Bosch has developed a new system that automatically calls for help when a motorcycle accident happens. Called Help Connect, the digitally connected emergency call system uses an intelligent crash algorithm installed in the vehicle’s inertial sensor unit to detect accidents. Via a smartphone app, Help Connect transmits information about the accident scene and the rider to the Bosch Service Center, and from there to the emergency services, helping them find the victim more quickly. An automatic message of this sort can cut the time it takes for emergency services to arrive on the scene by up to half (according to EU project Harmonised eCall European Deployment, I_HeERO).
Bosch has developed this system to increase a riders’ chance of survival. The risk of being killed in a crash is still 20 times higher for motorcyclists than for car drivers. When an accident happens, every second counts. The quicker motorcyclists receive assistance, the greater their chances of survival. With the connected emergency call solution for motorcycles Bosch is speeding up the rescue process.
“Help Connect adds a digital guardian angel to the broad Bosch portfolio of motorcycle safety systems,” said Bosch board of management member, Harald Kroeger.
Help Connect draws on information from the Bosch MSC motorcycle stability control, and more specifically its inertial sensor unit. One hundred times a second, this integrated sensor measures acceleration and angular velocity, i.e. how fast the angular position of an object changes with time. The sensor can thus accurately calculate the motorcycle’s current position and angle of lean. Moreover, the integrated crash algorithm enables the sensor to detect automatically whether the motorcycle has been involved in an accident, or whether a mishap has caused it to fall over when being parked.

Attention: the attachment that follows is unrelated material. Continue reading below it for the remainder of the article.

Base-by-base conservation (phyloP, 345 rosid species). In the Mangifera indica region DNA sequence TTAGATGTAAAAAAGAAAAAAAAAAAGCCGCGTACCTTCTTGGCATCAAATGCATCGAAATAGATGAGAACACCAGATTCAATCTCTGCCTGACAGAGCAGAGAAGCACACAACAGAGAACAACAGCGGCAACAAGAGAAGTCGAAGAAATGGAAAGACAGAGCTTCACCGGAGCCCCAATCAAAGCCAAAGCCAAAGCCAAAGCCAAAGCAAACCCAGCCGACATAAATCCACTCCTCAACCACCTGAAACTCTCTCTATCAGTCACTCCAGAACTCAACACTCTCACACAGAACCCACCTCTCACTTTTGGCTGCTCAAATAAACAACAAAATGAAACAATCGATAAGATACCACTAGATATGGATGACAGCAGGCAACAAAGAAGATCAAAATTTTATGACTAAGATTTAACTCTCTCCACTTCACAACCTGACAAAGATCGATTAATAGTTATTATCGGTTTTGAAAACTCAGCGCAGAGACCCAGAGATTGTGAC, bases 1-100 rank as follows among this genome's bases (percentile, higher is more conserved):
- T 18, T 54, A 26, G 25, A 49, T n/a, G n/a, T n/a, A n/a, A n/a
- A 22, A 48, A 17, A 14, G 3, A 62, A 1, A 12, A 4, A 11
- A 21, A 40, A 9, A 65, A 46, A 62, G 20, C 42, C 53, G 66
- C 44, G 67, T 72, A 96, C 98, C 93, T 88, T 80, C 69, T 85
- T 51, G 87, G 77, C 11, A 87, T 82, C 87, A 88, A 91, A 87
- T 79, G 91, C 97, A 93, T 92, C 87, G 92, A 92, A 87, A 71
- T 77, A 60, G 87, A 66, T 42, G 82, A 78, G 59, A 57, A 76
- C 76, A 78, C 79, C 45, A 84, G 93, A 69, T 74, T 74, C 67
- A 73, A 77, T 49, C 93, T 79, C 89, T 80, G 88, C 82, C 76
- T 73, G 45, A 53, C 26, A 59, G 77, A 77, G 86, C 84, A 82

It does not require an additional control unit, which makes integrating it into the motorcycle more straightforward. It connects to Bosch’s Vivatar emergency app via Bluetooth. Other smartphone apps, such as motorcycle manufacturers’ proprietary apps, can also be integrated into the emergency call solution. Apart from information about location, Help Connect also transmits any medical data provided by the rider to the Bosch Service Center. These data may prove vital for the emergency services. On request, other people may also be automatically contacted with news of the accident.
The emergency call service will initially be available for customers from Germany. Users will be able to communicate with the Bosch Service Center in German or English from any European country. If the accident is severe and the rider fails to respond, emergency services are immediately directed to the scene. As smartphones are generally carried close to the body, riders who have been in an accident can be quickly located even if they were thrown off their vehicle in the crash.
Like all Bosch assistance systems, Help Connect is the result of close collaboration between engineers and the company’s in-house accident research.
“Before we develop products that increase safety for motorcyclists, we need to understand the critical situations they face,” Kroeger explains. Access to real motorcycle accident data lets accident researchers provide the impetus for safety innovations. Bosch went to great lengths in developing the automatic emergency call system. Some 18 crash tests were carried out solely to analyze specific accident scenarios and demonstrate the functionality of Help Connect.
Enhancing motorcyclists’ safety has been a major concern for Bosch for many years. With the motorcycle ABS it introduced 25 years ago and the MSC motorcycle stability control launched in 2013, the globally leading supplier of motorcycle safety systems has already made motorcycle riding much safer. Radar-based assistance systems such as adaptive cruise control, forward collision warning system, and blind-spot detection assistant round out the Bosch safety portfolio.